Failure rates

    10%

    15%

    10%

    15%

    10%

    15%

    Drives

    10,000

    15,000

    25,000

    37,500

    100,000

    150,000

    RMA eligible

    8%

    8%

    8%

    8%

    8%

    8%

    Drives

    8,000

    12,000

    20,000

    30,000

    80,000

    120,000

    Drive value

    $200

    $2,500

    $200

    $2,500

    $200

    $2,500

    RMA opportunity

    $1,600,000

    $30,000,000

    $4,000,000

    $75,000,000

    $16,000,000

    $300,000,000

    As dramatic as this is, the financial considerations don’t stop there. For organizations with a shred-only policy, you can add an average shred cost of $7 per drive. Drives are often stored for some amount of time before shredding, so you’ll need to account for data center floor space that’s consumed for storage and IT labor for handling the equipment. Finally, as this case study attests, there are also significant financial considerations related to the speed, scalability, and reliability of your data erasure application. The longer data erasure takes, and the more frequently the erasure process fails, the greater the financial consequences.

  3. Minimizing environmental impacts from data center operationsUnited Nations reported that reusing computer equipment is up to 20 times better for the environment than recycling. If the security and financial considerations aren’t enough to entice you, see how your environmental health and safety (EH&S) and sustainability teams feel about shredding hard drives, the vast majority of which could be returned for RMA credit or replacement, reused, or resold. Some of our clients have millions of hard drives in their enterprise data center infrastructure, so with a 10-15% RMA failure rate we’re talking about a lot of hard drives that are needlessly entering the e-waste stream, and conversely not positively contributing to your bottom line.
Data Center RMA Best Practices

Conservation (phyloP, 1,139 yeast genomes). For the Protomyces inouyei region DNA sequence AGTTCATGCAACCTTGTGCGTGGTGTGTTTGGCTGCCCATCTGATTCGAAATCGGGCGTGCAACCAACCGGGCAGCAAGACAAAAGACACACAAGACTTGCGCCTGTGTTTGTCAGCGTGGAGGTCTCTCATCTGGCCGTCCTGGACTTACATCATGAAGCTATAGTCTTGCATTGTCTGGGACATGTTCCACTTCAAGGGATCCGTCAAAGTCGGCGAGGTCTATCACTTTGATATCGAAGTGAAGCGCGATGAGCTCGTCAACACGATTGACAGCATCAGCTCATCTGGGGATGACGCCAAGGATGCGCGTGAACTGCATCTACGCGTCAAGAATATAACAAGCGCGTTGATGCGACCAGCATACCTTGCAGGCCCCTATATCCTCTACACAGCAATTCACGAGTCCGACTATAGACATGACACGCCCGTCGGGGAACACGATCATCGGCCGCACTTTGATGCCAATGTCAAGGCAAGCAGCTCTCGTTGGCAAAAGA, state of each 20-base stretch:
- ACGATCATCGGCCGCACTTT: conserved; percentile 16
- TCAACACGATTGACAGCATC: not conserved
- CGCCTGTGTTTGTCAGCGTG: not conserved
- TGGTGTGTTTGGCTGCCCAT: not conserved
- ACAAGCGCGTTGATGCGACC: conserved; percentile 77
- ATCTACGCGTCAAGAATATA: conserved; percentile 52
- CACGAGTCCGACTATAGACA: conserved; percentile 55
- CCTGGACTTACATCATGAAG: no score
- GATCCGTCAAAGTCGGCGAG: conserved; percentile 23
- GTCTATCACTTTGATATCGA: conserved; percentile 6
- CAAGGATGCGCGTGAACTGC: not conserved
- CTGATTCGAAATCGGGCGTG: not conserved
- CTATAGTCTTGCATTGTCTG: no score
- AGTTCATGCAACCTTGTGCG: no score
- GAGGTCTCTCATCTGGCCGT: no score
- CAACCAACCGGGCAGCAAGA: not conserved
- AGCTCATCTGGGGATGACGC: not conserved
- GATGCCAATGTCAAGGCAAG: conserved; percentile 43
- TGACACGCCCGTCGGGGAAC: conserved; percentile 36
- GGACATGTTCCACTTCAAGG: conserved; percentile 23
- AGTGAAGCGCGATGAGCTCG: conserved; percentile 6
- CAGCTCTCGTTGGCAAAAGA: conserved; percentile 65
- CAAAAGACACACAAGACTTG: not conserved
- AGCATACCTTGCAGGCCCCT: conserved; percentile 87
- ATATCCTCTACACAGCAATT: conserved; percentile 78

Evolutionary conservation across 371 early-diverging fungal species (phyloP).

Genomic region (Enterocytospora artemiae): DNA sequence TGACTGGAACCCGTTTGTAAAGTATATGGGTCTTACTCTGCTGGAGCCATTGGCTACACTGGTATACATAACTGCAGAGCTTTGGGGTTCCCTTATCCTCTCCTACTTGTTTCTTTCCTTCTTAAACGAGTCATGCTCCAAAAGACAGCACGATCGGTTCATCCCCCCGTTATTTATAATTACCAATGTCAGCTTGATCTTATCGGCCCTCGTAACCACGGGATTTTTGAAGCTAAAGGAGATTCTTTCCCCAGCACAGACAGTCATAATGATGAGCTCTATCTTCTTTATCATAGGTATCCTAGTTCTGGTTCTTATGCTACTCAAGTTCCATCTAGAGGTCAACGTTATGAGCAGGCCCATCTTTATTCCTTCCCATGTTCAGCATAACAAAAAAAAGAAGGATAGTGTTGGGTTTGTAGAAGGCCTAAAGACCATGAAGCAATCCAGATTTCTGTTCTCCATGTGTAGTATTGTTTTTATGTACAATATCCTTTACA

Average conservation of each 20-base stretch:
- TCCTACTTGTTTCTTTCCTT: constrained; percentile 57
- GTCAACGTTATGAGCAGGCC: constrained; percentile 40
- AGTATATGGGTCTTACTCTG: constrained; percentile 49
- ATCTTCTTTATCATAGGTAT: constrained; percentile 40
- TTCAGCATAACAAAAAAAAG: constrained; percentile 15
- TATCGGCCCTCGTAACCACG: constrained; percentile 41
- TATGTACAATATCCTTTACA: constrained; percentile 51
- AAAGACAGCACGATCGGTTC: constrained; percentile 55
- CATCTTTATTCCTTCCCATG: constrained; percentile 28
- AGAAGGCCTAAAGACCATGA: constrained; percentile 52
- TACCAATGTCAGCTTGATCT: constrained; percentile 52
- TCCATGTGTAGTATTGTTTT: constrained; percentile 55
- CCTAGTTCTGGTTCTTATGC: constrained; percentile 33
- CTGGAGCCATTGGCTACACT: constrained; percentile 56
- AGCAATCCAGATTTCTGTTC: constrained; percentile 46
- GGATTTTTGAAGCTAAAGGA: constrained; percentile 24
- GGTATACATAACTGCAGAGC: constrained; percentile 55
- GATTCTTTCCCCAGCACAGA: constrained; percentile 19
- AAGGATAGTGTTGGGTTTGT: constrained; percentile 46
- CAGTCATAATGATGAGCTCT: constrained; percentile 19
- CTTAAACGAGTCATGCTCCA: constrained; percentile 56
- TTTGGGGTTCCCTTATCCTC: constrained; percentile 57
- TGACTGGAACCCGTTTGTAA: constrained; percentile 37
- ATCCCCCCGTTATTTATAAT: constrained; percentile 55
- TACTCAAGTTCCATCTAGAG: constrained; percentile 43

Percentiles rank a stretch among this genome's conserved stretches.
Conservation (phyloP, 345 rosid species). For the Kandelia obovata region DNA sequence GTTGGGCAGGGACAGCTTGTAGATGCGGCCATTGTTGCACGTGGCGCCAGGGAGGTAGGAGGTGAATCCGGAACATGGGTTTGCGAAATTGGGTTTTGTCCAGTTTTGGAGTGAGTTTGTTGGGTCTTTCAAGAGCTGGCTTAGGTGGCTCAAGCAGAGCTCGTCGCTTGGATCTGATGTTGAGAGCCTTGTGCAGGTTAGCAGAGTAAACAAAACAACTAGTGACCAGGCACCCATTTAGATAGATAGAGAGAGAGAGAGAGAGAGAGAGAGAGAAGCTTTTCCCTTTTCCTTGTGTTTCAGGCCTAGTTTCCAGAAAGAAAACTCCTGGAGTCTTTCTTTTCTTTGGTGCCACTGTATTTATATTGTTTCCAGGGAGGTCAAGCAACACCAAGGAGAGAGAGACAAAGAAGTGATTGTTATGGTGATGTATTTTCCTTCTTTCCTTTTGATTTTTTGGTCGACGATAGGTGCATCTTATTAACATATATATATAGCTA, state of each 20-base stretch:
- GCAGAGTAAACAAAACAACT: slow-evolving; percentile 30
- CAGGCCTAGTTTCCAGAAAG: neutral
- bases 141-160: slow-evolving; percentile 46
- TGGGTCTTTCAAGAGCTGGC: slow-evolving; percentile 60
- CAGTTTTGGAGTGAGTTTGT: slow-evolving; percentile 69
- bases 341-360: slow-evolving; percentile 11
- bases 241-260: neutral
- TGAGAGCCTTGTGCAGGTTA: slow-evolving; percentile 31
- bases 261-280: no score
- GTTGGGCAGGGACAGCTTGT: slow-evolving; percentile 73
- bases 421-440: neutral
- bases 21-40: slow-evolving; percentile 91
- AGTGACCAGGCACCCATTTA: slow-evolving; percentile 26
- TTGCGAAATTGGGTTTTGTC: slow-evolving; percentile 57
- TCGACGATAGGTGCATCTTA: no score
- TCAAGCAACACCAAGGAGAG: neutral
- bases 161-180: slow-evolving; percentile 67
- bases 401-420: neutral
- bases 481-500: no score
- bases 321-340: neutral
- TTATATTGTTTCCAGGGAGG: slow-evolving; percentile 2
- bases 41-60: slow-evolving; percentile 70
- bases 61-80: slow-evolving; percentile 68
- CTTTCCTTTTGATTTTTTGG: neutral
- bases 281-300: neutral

Regardless of the size of your enterprise data center infrastructure, we recommend taking the following actions:

  • Review your RMA process to ensure no one is making unwarranted assumptions about the process. Document who is responsible for each step and identify your physical data security gaps.
  • Sanitize RMA drives immediately. As this blog explains, only best practice data erasure provides 100% auditable certainty that data was eradicated. So even if you ultimately shred drives for extra security, erase them first so you have both a Certificate of Sanitization and a Certificate of Destruction with the serial number for each RMA drive. To learn more, read To Erase or Not to Erase: Never the Question in Data Security Best Practices by our data erasure guru Matt Mickelson.
  • Measure the Total Return ROI opportunity. ITRenew has developed a proprietary Total Return ROI calculator that is used to baseline your current data center hardware decommissioning program performance and estimate the potential savings. Contact us for an appraisal, it’s quick and easy.

We welcome your questions and hope you’ll return for the final installments of this blog series as we put a bow on Total Return ROI by assessing the various productivity considerations and opportunity costs.